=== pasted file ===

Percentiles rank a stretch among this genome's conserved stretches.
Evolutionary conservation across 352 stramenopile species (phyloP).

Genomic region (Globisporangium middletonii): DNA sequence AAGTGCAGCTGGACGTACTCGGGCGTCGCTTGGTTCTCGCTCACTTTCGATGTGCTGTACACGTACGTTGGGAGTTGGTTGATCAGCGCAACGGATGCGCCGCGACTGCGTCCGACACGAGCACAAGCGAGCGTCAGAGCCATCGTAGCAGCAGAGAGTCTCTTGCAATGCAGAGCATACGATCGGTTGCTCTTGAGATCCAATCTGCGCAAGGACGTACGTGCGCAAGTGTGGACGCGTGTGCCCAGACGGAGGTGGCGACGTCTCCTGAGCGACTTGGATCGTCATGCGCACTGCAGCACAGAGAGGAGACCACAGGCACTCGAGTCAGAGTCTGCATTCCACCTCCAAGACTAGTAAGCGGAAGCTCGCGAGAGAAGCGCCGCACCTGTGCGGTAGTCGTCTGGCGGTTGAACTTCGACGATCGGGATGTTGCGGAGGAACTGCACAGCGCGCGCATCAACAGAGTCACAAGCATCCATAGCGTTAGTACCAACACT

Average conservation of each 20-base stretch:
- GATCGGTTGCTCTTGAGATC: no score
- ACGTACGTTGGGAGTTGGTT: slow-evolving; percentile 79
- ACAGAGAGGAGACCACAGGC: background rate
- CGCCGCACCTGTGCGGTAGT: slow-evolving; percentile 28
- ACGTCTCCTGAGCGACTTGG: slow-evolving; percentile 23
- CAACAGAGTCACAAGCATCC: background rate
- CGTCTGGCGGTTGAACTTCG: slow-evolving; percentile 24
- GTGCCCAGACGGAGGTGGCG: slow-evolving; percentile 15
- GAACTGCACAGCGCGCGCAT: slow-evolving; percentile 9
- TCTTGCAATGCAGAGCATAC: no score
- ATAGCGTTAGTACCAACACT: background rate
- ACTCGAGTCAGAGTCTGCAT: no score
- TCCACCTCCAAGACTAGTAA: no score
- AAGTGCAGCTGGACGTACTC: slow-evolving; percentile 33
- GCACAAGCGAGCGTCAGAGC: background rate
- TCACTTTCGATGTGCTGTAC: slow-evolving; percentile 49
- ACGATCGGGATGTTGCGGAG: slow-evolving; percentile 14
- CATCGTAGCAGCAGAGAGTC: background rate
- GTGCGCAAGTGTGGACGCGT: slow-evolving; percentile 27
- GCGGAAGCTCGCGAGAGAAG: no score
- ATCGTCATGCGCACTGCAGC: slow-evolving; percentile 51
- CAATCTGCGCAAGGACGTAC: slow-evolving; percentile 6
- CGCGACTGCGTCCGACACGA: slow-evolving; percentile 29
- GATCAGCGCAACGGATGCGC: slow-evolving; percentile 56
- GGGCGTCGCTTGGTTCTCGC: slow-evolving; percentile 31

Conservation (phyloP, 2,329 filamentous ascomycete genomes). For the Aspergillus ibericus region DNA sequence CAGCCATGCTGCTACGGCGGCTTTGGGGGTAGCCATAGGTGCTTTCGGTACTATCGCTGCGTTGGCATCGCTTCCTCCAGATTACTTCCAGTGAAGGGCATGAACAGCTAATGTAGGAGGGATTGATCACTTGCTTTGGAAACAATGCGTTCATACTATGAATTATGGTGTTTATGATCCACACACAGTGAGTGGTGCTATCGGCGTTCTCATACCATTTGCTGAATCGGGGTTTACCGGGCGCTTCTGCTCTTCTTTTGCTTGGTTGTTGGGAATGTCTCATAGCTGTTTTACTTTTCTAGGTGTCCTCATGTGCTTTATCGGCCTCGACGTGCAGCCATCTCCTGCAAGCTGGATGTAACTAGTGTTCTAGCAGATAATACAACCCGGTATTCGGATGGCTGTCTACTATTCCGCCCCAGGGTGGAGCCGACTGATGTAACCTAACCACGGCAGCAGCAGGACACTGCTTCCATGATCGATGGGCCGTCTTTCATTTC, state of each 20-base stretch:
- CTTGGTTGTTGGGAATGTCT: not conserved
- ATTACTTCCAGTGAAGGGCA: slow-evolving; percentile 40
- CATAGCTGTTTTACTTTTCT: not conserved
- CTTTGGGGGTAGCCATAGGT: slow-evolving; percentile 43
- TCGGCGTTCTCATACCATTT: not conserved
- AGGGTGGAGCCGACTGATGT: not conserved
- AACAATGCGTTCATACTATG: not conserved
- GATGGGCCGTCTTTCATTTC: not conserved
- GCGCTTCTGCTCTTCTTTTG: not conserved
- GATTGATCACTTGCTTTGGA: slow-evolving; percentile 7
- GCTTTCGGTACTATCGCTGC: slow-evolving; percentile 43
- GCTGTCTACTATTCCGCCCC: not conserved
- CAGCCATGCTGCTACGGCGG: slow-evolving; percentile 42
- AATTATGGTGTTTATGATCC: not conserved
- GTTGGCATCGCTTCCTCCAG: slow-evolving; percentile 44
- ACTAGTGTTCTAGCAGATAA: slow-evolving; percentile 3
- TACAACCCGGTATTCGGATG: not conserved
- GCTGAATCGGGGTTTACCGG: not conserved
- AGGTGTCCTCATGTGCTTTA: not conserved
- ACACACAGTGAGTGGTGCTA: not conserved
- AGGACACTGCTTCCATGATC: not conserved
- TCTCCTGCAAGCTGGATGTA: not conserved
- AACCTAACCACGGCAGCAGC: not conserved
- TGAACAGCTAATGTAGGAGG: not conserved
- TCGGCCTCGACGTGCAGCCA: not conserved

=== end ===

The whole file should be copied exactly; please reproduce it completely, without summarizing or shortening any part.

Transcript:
Percentiles rank a stretch among this genome's conserved stretches.
Evolutionary conservation across 352 stramenopile species (phyloP).

Genomic region (Globisporangium middletonii): DNA sequence AAGTGCAGCTGGACGTACTCGGGCGTCGCTTGGTTCTCGCTCACTTTCGATGTGCTGTACACGTACGTTGGGAGTTGGTTGATCAGCGCAACGGATGCGCCGCGACTGCGTCCGACACGAGCACAAGCGAGCGTCAGAGCCATCGTAGCAGCAGAGAGTCTCTTGCAATGCAGAGCATACGATCGGTTGCTCTTGAGATCCAATCTGCGCAAGGACGTACGTGCGCAAGTGTGGACGCGTGTGCCCAGACGGAGGTGGCGACGTCTCCTGAGCGACTTGGATCGTCATGCGCACTGCAGCACAGAGAGGAGACCACAGGCACTCGAGTCAGAGTCTGCATTCCACCTCCAAGACTAGTAAGCGGAAGCTCGCGAGAGAAGCGCCGCACCTGTGCGGTAGTCGTCTGGCGGTTGAACTTCGACGATCGGGATGTTGCGGAGGAACTGCACAGCGCGCGCATCAACAGAGTCACAAGCATCCATAGCGTTAGTACCAACACT

Average conservation of each 20-base stretch:
- GATCGGTTGCTCTTGAGATC: no score
- ACGTACGTTGGGAGTTGGTT: slow-evolving; percentile 79
- ACAGAGAGGAGACCACAGGC: background rate
- CGCCGCACCTGTGCGGTAGT: slow-evolving; percentile 28
- ACGTCTCCTGAGCGACTTGG: slow-evolving; percentile 23
- CAACAGAGTCACAAGCATCC: background rate
- CGTCTGGCGGTTGAACTTCG: slow-evolving; percentile 24
- GTGCCCAGACGGAGGTGGCG: slow-evolving; percentile 15
- GAACTGCACAGCGCGCGCAT: slow-evolving; percentile 9
- TCTTGCAATGCAGAGCATAC: no score
- ATAGCGTTAGTACCAACACT: background rate
- ACTCGAGTCAGAGTCTGCAT: no score
- TCCACCTCCAAGACTAGTAA: no score
- AAGTGCAGCTGGACGTACTC: slow-evolving; percentile 33
- GCACAAGCGAGCGTCAGAGC: background rate
- TCACTTTCGATGTGCTGTAC: slow-evolving; percentile 49
- ACGATCGGGATGTTGCGGAG: slow-evolving; percentile 14
- CATCGTAGCAGCAGAGAGTC: background rate
- GTGCGCAAGTGTGGACGCGT: slow-evolving; percentile 27
- GCGGAAGCTCGCGAGAGAAG: no score
- ATCGTCATGCGCACTGCAGC: slow-evolving; percentile 51
- CAATCTGCGCAAGGACGTAC: slow-evolving; percentile 6
- CGCGACTGCGTCCGACACGA: slow-evolving; percentile 29
- GATCAGCGCAACGGATGCGC: slow-evolving; percentile 56
- GGGCGTCGCTTGGTTCTCGC: slow-evolving; percentile 31

Conservation (phyloP, 2,329 filamentous ascomycete genomes). For the Aspergillus ibericus region DNA sequence CAGCCATGCTGCTACGGCGGCTTTGGGGGTAGCCATAGGTGCTTTCGGTACTATCGCTGCGTTGGCATCGCTTCCTCCAGATTACTTCCAGTGAAGGGCATGAACAGCTAATGTAGGAGGGATTGATCACTTGCTTTGGAAACAATGCGTTCATACTATGAATTATGGTGTTTATGATCCACACACAGTGAGTGGTGCTATCGGCGTTCTCATACCATTTGCTGAATCGGGGTTTACCGGGCGCTTCTGCTCTTCTTTTGCTTGGTTGTTGGGAATGTCTCATAGCTGTTTTACTTTTCTAGGTGTCCTCATGTGCTTTATCGGCCTCGACGTGCAGCCATCTCCTGCAAGCTGGATGTAACTAGTGTTCTAGCAGATAATACAACCCGGTATTCGGATGGCTGTCTACTATTCCGCCCCAGGGTGGAGCCGACTGATGTAACCTAACCACGGCAGCAGCAGGACACTGCTTCCATGATCGATGGGCCGTCTTTCATTTC, state of each 20-base stretch:
- CTTGGTTGTTGGGAATGTCT: not conserved
- ATTACTTCCAGTGAAGGGCA: slow-evolving; percentile 40
- CATAGCTGTTTTACTTTTCT: not conserved
- CTTTGGGGGTAGCCATAGGT: slow-evolving; percentile 43
- TCGGCGTTCTCATACCATTT: not conserved
- AGGGTGGAGCCGACTGATGT: not conserved
- AACAATGCGTTCATACTATG: not conserved
- GATGGGCCGTCTTTCATTTC: not conserved
- GCGCTTCTGCTCTTCTTTTG: not conserved
- GATTGATCACTTGCTTTGGA: slow-evolving; percentile 7
- GCTTTCGGTACTATCGCTGC: slow-evolving; percentile 43
- GCTGTCTACTATTCCGCCCC: not conserved
- CAGCCATGCTGCTACGGCGG: slow-evolving; percentile 42
- AATTATGGTGTTTATGATCC: not conserved
- GTTGGCATCGCTTCCTCCAG: slow-evolving; percentile 44
- ACTAGTGTTCTAGCAGATAA: slow-evolving; percentile 3
- TACAACCCGGTATTCGGATG: not conserved
- GCTGAATCGGGGTTTACCGG: not conserved
- AGGTGTCCTCATGTGCTTTA: not conserved
- ACACACAGTGAGTGGTGCTA: not conserved
- AGGACACTGCTTCCATGATC: not conserved
- TCTCCTGCAAGCTGGATGTA: not conserved
- AACCTAACCACGGCAGCAGC: not conserved
- TGAACAGCTAATGTAGGAGG: not conserved
- TCGGCCTCGACGTGCAGCCA: not conserved